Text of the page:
The IVDR also regulates accessories for in vitro diagnostic medical devices, devices for self-testing, devices for near-patient testing and companion diagnostics.
Accessory for an in vitro diagnostic medical device means an article which, whilst not being itself an in vitro diagnostic medical device, is intended by its manufacturer to be used together with one or several particular in vitro diagnostic medical device(s) to specifically enable the in vitro diagnostic medical device(s) to be used in accordance with its/their intended purpose(s) or to specifically and directly assist the medical functionality of the in vitro diagnostic medical device(s) in terms of its/their intended purpose(s).
Device for self-testing means any device intended by the manufacturer to be used by lay persons, including devices used for testing services offered to lay persons by means of information society services.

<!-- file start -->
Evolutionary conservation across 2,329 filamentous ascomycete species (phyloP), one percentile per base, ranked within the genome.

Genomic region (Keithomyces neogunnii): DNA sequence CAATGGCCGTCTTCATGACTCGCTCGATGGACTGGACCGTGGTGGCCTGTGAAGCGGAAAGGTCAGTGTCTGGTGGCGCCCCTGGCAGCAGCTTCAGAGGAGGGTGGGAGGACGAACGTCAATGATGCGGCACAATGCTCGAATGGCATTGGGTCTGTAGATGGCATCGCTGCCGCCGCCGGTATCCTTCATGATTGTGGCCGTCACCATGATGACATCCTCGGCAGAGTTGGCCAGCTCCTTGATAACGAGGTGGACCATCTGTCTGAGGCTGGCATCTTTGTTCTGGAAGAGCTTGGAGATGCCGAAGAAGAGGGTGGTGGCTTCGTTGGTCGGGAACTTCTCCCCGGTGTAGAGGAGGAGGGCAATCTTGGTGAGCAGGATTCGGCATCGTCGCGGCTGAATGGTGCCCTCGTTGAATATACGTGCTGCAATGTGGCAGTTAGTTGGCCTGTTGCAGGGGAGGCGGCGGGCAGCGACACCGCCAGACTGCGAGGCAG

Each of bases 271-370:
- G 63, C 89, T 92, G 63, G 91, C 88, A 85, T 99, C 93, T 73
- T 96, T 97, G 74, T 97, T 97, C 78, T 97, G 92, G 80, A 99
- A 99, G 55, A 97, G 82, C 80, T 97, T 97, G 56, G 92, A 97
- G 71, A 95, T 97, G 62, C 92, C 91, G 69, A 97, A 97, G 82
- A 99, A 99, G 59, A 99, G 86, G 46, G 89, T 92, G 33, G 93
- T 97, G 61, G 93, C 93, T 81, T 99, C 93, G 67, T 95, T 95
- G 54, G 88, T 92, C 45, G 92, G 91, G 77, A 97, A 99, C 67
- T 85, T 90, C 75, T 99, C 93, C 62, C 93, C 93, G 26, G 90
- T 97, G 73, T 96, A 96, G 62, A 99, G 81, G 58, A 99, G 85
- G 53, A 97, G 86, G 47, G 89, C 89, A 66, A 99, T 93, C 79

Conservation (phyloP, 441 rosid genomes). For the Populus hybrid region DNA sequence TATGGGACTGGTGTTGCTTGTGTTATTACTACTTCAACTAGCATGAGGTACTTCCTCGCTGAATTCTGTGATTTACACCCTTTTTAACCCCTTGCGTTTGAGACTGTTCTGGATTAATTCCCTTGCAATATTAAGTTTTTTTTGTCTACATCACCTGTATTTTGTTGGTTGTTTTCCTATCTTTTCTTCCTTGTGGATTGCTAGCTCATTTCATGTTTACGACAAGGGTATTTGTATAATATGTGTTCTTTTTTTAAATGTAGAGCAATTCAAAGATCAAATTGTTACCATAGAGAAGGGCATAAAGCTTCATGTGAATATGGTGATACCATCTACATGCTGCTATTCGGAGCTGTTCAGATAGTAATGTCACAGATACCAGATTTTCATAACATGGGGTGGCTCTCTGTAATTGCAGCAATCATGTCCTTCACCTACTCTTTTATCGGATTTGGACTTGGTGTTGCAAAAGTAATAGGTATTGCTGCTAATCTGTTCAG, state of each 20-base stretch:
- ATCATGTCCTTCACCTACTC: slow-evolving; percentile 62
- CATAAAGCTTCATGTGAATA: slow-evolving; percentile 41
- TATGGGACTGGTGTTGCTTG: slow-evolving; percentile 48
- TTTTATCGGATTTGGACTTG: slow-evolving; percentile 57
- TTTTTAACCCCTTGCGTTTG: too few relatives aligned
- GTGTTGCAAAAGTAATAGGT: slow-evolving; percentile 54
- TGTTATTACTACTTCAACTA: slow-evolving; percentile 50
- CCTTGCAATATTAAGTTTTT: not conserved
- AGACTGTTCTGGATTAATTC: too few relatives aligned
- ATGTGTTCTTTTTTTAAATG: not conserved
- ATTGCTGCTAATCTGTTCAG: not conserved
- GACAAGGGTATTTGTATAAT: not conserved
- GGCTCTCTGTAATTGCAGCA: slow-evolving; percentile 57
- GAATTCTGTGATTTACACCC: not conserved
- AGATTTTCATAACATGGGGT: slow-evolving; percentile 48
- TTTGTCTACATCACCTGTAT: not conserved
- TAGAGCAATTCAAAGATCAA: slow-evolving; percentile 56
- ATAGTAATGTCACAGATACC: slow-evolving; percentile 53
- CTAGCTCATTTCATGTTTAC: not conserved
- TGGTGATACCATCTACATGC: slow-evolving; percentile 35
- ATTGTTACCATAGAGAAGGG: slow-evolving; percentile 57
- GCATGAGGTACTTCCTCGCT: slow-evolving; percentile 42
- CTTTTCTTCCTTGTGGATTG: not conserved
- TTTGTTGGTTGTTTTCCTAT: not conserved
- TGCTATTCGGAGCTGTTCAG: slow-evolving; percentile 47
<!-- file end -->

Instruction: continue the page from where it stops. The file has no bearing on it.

Device for near-patient testing means any device that is not intended for self-testing but is intended to perform testing outside a laboratory environment, generally near to, or at the side of, the patient by a health professional.
Companion diagnostic means a device which is essential for the safe and effective use of a corresponding medicinal product to:
- identify, before and/or during treatment, patients who are most likely to benefit from the corresponding medicinal product; or
- identify, before and/or during treatment, patients likely to be at increased risk of serious adverse reactions as a result of treatment with the corresponding medicinal product.
The JAZMP is the competent authority for the implementation of tasks deriving from provisions regarding medical devices and the operators involved.